The cost of medical treatments can add up to more than $100,000, Insider reported in 2019. Fees for the surgery are often not covered by insurance companies, which consider the procedures cosmetic. Many trans people say having a body that matches the gender they identify as is crucial to their mental health and wellbeing. 

The move is just the first step in what’s likely to be a years-long federal rulemaking process to expand VA health benefits to cover the surgery, but McDonough said the VA will use the time to ‘develop capacity to meet the surgical needs’ of transgender veterans.

The decision, he said, will allow ‘transgender vets to go through the full gender confirmation process with VA by their side.’ McDonough also referenced what he said were higher rates of mental illness and suicidal thoughts among LGBTQ veterans, and a fear of discrimination that prevents those veterans from seeking care.

‘We’re making these changes not only because they are the right thing to do, but because they can save lives,’ he said.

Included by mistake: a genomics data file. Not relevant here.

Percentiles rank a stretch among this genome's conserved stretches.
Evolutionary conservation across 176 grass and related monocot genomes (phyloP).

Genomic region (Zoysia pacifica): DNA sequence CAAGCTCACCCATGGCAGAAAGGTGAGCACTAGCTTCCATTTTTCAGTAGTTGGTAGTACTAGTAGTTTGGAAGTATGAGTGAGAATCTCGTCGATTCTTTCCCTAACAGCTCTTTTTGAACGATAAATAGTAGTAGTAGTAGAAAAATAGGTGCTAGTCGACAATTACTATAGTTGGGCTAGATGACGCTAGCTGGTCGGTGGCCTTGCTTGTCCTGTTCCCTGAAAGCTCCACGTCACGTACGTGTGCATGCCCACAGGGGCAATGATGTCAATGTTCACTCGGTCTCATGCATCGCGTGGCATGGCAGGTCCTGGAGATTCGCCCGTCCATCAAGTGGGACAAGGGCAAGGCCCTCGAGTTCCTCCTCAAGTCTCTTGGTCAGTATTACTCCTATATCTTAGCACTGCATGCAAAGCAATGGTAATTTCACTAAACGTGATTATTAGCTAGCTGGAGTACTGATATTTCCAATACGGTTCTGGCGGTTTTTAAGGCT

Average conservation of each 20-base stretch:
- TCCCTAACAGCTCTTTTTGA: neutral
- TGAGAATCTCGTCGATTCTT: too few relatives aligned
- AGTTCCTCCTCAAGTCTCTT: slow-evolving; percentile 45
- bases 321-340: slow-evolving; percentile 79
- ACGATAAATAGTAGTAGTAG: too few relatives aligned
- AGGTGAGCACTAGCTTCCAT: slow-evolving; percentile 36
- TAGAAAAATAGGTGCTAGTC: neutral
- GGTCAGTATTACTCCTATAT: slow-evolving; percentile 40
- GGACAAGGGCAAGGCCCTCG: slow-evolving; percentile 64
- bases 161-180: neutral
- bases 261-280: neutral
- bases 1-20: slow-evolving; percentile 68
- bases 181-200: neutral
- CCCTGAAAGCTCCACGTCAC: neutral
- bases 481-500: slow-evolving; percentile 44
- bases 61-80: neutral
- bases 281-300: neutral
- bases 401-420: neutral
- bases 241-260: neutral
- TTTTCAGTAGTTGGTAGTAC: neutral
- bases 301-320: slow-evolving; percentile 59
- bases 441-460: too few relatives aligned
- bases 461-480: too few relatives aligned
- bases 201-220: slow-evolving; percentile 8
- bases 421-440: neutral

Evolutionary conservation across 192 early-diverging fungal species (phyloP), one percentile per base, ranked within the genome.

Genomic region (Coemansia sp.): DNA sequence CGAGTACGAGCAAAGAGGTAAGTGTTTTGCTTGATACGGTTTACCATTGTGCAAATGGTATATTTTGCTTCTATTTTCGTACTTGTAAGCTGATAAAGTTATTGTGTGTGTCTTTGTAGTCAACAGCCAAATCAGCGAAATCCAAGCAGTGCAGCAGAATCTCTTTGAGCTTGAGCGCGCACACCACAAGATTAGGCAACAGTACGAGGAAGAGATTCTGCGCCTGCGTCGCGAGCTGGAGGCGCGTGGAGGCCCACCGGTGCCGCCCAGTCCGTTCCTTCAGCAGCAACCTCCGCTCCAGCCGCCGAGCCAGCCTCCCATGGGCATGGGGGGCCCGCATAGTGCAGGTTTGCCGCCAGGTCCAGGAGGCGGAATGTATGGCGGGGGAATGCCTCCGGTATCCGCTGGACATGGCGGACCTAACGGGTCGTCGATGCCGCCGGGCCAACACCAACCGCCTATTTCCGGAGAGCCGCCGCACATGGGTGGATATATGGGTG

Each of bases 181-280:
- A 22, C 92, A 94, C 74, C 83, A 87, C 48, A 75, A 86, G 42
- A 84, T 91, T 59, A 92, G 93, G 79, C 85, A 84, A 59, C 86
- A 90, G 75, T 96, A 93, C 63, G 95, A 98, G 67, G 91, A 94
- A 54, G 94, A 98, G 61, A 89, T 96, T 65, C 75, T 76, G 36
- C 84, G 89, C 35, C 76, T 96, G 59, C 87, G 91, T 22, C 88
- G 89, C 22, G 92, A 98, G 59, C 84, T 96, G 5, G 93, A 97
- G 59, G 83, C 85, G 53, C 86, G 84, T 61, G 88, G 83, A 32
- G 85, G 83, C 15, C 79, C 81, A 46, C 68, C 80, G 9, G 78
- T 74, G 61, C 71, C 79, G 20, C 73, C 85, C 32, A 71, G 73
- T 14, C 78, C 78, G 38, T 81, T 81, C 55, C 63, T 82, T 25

McDonough spoke during Pride Month, with celebrations taking place across the country. Pictured is a June 12 rally in Washington DC

McDonough was previously Barack Obama’s chief of staff. He’s pictured sitting next to Hillary Clinton on May 2, 2011, when Osama bin Laden was killed. At the time McDonough was Deputy National Security Advisor

McDonough said the decision was based on the ‘recommendation of our clinicians, so this is a health care decision that has very real physical health care impacts as well as significant mental health impacts.’

The National Center for Transgender Equality estimates that there are more than 134,000 transgender veterans and over 15,000 transgender individuals serving in the military today.

McDonough’s announcement is the latest in a series of moves by the Biden administration to expand protections and benefits to transgender individuals in the military.

In 1994, the U.S. adopted ‘Don’t Ask, Don’t Tell’ as the official federal policy on military service by lesbian, gay and bisexual individuals, meaning that LGBTQ service members had to keep their sexuality a secret.